Immigration cap would strangle City law firms: Law Society

It would, in turn, hit businesses they act for
3rd September 2010
: Less than a week after the new government’s move to place a cap on the number of immigrants came under fire from Britain’s former foreign secretary David Miliband, the City has lashed out at the proposal.
They are asserting the move could damage competitiveness of international law firms.

The Law Society has also made clear its plans to contribute to the ongoing consultations by the Home Office and the UK Border Agency’s migration advisory committee (MAC) on the proposals. These are due to close in September.

Law Society chief executive Desmond Hudson said just when they were pulling themselves out of a crippling recession, imposing the cap now would strangle City law firms and in turn hit the businesses they act for.

By imposing a cap, there was a mistaken assumption that there would be lawyers of equal expertise in the UK and EU. But it was often the knowledge of a particular overseas jurisdiction which was of value to a firm."

Bringing to the fore the risks of severing links with the world’s largest economies, including China and India, the Law Society argued that migrant lawyers were making a significant contribution to the UK economy.

Baker & McKenzie business immigration specialist lawyer Tony Haque said the Government made an election promise to reduce immigration and, while business immigration was not the main problem, it was focusing on this area because it was easiest to reduce.

A frontrunner in the contest for being the leader of the opposition Labour party, Miliband only recently asserted the British government plans to place the cap on non-European migrants coming to the UK were “stupid”.

Elaborating, he asserted the current migration was mainly fuelled by Europeans; and not non-European migrants.

Miliband said the idea to keep out of the country highly-skilled tax paying people was plain stupid. It was meaningless as either the reduction was so small, or it was dangerous. Either way was sending a very bad message, Miliband said.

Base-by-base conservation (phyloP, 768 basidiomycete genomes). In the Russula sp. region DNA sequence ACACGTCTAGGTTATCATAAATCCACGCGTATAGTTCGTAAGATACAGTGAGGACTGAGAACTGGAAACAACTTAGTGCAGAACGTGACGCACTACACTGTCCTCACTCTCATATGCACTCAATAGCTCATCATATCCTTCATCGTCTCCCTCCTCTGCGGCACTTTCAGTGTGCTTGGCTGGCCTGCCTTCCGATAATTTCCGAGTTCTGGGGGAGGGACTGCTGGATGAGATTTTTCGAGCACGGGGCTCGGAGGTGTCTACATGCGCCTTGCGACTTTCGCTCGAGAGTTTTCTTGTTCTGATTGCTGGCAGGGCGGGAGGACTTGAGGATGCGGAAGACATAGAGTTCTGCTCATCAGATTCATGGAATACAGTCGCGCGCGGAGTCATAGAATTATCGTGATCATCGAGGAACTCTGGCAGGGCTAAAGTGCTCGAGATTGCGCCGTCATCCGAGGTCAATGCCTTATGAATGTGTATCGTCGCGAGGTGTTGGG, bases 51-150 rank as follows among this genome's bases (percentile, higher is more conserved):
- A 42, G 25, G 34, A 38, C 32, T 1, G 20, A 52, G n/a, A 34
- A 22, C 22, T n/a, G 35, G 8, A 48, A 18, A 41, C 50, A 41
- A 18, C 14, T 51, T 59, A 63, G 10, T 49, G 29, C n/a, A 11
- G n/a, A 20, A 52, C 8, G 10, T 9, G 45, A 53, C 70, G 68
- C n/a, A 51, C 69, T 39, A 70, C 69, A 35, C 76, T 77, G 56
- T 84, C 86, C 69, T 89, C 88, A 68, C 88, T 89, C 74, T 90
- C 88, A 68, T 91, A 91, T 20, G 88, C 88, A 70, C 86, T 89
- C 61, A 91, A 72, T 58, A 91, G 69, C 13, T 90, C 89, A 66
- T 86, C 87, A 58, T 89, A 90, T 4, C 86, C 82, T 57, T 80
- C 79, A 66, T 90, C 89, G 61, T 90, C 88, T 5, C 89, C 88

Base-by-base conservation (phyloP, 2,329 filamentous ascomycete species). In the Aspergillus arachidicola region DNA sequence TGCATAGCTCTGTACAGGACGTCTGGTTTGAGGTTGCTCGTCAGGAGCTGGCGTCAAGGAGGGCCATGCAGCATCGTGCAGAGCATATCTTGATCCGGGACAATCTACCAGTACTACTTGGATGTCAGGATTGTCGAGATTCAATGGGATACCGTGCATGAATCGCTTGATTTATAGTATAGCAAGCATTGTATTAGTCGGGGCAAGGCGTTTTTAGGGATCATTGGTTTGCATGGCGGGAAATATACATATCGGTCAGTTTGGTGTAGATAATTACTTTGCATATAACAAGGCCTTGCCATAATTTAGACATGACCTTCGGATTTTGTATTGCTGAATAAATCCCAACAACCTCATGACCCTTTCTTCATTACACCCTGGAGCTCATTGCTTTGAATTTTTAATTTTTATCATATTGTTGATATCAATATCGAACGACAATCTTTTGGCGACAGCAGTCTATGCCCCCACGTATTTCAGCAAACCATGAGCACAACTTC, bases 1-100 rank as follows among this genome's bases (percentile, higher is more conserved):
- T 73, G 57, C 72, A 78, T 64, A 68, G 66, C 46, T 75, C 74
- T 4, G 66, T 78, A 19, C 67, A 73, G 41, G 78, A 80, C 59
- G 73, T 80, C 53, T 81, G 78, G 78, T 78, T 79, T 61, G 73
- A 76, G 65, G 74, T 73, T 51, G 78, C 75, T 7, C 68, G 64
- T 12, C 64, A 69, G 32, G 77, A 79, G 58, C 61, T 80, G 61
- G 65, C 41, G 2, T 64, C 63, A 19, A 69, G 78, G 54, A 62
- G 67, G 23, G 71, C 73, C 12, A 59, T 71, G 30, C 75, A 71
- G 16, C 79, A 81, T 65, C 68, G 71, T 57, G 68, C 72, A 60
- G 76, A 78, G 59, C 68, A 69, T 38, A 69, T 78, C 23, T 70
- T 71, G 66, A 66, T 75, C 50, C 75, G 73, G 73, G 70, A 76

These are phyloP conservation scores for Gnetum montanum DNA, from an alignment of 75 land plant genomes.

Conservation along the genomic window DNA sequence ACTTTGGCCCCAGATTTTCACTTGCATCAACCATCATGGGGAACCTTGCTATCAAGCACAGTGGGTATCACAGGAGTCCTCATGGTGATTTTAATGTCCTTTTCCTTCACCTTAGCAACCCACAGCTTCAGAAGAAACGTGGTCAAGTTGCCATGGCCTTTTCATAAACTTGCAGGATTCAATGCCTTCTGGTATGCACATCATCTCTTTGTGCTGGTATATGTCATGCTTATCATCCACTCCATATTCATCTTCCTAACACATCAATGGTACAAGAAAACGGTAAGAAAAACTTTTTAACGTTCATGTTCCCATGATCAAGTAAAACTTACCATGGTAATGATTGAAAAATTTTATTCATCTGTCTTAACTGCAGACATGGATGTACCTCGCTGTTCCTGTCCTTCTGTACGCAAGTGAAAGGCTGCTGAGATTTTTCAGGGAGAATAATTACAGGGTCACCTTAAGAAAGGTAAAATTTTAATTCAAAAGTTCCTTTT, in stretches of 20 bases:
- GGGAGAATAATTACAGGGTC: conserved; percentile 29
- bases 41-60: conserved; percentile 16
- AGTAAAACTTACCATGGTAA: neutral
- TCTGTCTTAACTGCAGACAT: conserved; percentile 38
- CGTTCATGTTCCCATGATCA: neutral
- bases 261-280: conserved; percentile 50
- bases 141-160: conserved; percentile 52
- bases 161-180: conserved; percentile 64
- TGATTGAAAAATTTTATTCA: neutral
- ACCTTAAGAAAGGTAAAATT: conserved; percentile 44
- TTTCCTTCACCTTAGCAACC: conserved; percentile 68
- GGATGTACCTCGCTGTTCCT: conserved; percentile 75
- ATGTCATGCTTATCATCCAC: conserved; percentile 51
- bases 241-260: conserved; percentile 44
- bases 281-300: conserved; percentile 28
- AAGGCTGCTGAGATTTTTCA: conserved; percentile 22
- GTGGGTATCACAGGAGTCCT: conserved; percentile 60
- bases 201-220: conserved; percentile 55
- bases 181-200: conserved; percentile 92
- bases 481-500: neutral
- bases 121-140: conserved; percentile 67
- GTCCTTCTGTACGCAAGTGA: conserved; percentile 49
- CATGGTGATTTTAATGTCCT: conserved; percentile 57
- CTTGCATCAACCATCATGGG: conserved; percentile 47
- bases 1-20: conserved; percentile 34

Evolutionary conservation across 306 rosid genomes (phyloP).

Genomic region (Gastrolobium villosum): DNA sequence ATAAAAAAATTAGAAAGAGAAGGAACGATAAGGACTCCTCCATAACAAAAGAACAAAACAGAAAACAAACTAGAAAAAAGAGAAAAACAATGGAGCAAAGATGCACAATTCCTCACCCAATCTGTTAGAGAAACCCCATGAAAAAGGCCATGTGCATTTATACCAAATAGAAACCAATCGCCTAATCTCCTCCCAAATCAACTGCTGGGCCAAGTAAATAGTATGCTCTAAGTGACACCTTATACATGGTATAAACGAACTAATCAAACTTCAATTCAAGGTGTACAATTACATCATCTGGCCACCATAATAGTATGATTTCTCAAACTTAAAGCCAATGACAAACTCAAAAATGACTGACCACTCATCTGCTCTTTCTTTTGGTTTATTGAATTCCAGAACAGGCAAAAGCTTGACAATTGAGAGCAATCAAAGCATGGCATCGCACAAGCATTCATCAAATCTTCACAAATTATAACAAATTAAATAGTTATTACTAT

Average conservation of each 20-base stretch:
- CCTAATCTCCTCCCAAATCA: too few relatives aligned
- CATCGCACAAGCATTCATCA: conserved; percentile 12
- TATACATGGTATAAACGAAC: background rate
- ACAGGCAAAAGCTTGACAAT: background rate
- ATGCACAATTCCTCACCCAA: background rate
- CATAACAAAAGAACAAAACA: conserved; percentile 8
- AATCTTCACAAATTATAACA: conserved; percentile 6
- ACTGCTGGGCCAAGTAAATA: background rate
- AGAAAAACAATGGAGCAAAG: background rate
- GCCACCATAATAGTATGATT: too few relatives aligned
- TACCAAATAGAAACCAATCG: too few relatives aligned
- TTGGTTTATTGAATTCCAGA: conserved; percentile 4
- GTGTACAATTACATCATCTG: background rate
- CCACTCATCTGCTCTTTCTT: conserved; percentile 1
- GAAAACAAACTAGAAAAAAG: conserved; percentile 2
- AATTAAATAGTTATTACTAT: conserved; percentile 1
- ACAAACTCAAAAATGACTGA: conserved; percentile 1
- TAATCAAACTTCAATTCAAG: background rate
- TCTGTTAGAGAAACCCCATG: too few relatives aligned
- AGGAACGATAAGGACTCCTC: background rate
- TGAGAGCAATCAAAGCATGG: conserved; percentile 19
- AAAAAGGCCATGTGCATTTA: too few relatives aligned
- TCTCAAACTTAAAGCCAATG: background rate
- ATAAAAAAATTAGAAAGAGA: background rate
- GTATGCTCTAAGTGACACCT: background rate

The assertion comes soon after Shadow home secretary Alan Johnson lashed out at the government for its move to bring about immigration cap.

Johnson said the government’s recently announced ‘cap’ would affect less than a third of 1 per cent of those coming to “our shores.

As of now the Government is gearing up to implement the cap on the number of immigrants. It is insisting highly-paid professionals would not be affected by the ceiling.

Johnson insisted the points-based system “works” and the government “is foolish to pretend they can improve its effectiveness with an arbitrary cap."

The Chartered Institute of Personnel and Development also believes the sharp decline in the number of work-related visas showed the points-based system was "robust and working".

A further cap on net immigration would only leave many employers facing significant skills gap.

Already, voices can be heard loud and clear against the cap. The UK employers have joined forces against immigration cap, and even the law firms are with them. They are insisting it will prevent the City from flourishing.

The development is significant as the business lobby is building up its case in favour of having doors open for high-flyer staff, and is confident of winning, even as the government is carrying on with consultation on the issue.

The intense petitioning against the immigration cap is expected to show results soon. Following an unrelenting crusade from the CBI and other employer groups for Britain to keep the doors open to skilled overseas workers, the lobbying by anti-immigration groups may eventually see mediocre results.

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